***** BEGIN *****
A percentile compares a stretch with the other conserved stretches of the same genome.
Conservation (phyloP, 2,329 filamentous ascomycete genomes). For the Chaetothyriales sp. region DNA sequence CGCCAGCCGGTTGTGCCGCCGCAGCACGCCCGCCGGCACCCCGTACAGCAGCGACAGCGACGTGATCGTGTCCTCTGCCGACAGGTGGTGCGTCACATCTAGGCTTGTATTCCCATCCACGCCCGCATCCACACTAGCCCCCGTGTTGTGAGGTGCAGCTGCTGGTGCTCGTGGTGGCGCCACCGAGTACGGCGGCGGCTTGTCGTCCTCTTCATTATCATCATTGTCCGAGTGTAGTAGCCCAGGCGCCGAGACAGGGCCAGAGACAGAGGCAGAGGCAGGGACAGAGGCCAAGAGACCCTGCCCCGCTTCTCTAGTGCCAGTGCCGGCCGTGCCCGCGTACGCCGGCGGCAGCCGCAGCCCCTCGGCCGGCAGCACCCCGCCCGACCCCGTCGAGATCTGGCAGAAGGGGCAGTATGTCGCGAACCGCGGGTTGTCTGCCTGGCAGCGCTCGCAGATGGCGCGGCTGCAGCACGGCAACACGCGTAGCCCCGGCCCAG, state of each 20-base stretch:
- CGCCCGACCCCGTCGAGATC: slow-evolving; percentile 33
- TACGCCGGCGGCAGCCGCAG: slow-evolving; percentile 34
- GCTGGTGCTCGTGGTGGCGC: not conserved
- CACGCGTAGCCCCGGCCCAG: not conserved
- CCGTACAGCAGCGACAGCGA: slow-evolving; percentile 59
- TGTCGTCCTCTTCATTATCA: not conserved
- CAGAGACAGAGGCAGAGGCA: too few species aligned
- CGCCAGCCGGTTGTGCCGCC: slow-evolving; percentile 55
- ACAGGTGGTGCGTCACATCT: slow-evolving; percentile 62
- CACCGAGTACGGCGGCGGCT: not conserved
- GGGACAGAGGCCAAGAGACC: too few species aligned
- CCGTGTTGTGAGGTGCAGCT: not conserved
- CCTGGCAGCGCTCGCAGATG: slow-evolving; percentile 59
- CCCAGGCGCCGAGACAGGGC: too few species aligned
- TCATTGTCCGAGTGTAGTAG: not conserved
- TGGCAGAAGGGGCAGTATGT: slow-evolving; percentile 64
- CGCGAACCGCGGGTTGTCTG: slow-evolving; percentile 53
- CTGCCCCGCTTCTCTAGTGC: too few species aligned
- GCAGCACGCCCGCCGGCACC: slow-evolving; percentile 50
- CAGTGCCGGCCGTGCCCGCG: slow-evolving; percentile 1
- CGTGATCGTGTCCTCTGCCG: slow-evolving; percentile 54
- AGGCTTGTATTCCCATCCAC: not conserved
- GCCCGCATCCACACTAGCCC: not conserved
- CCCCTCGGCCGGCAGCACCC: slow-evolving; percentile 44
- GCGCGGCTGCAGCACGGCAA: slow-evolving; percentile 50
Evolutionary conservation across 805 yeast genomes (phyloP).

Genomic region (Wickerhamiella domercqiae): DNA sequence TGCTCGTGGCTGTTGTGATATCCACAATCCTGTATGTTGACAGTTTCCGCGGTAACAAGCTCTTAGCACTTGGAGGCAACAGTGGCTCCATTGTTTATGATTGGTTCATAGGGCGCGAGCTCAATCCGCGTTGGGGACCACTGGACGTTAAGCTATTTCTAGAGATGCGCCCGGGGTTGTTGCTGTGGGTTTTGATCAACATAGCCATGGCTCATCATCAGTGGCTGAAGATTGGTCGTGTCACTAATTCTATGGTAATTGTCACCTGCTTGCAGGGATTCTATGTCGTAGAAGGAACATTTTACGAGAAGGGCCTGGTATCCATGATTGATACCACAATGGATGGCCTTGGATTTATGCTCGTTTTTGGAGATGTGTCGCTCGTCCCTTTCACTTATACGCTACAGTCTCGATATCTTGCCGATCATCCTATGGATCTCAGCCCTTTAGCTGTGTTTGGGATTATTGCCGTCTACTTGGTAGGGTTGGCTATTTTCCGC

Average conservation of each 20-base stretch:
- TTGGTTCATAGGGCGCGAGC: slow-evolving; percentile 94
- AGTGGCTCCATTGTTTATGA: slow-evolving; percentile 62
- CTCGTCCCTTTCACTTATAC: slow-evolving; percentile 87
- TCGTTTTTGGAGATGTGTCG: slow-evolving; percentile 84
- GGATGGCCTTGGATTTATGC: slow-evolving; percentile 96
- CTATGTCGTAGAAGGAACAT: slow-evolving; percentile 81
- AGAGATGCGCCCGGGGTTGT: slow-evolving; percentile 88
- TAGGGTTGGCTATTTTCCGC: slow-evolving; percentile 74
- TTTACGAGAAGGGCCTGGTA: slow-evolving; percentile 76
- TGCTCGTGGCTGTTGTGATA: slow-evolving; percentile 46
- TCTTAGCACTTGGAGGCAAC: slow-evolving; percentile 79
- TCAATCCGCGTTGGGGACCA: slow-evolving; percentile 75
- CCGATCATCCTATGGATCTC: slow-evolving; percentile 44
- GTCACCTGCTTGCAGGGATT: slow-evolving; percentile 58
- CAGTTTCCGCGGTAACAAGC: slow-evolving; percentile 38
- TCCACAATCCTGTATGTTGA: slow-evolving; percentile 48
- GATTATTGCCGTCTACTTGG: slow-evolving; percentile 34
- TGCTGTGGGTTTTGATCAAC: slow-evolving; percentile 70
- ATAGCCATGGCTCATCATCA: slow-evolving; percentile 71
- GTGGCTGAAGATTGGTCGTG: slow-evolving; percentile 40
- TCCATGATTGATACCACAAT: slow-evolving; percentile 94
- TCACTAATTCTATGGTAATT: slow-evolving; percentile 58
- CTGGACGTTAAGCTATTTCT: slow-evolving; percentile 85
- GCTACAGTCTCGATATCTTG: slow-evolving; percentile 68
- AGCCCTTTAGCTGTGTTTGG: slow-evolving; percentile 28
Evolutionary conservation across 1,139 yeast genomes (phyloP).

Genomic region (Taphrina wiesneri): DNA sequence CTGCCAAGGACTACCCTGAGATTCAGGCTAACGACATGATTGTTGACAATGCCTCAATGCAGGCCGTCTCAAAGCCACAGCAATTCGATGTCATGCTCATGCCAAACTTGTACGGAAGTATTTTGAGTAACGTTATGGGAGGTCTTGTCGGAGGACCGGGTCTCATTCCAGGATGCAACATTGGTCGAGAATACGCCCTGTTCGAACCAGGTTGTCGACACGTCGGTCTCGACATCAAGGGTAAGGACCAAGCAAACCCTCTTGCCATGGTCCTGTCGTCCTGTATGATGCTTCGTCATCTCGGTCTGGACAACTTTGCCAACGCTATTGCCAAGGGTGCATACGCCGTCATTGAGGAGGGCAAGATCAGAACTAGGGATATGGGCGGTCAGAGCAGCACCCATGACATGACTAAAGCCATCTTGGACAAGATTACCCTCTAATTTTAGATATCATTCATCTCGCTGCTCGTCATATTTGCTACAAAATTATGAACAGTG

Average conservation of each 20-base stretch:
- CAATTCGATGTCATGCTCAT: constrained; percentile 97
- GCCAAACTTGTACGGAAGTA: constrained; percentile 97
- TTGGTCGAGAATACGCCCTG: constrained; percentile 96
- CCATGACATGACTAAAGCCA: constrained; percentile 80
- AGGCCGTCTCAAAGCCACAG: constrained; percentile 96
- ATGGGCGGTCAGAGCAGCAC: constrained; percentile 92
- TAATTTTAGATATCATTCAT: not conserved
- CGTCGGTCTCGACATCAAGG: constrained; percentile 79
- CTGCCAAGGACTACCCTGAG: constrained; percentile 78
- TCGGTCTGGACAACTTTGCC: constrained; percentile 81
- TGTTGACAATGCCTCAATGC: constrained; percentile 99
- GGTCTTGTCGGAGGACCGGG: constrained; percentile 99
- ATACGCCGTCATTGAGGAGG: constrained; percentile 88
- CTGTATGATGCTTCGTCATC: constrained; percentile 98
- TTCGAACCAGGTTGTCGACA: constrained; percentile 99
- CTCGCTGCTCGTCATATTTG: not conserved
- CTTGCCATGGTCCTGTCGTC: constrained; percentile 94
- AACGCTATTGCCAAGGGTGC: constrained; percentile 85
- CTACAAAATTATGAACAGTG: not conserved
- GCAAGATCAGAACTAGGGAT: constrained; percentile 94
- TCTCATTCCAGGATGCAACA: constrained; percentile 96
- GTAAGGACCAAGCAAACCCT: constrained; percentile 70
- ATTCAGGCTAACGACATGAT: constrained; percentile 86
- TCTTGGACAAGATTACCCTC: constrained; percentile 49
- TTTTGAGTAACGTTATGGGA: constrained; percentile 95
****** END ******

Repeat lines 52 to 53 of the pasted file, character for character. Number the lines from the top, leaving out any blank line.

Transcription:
- TCACTAATTCTATGGTAATT: slow-evolving; percentile 58
- CTGGACGTTAAGCTATTTCT: slow-evolving; percentile 85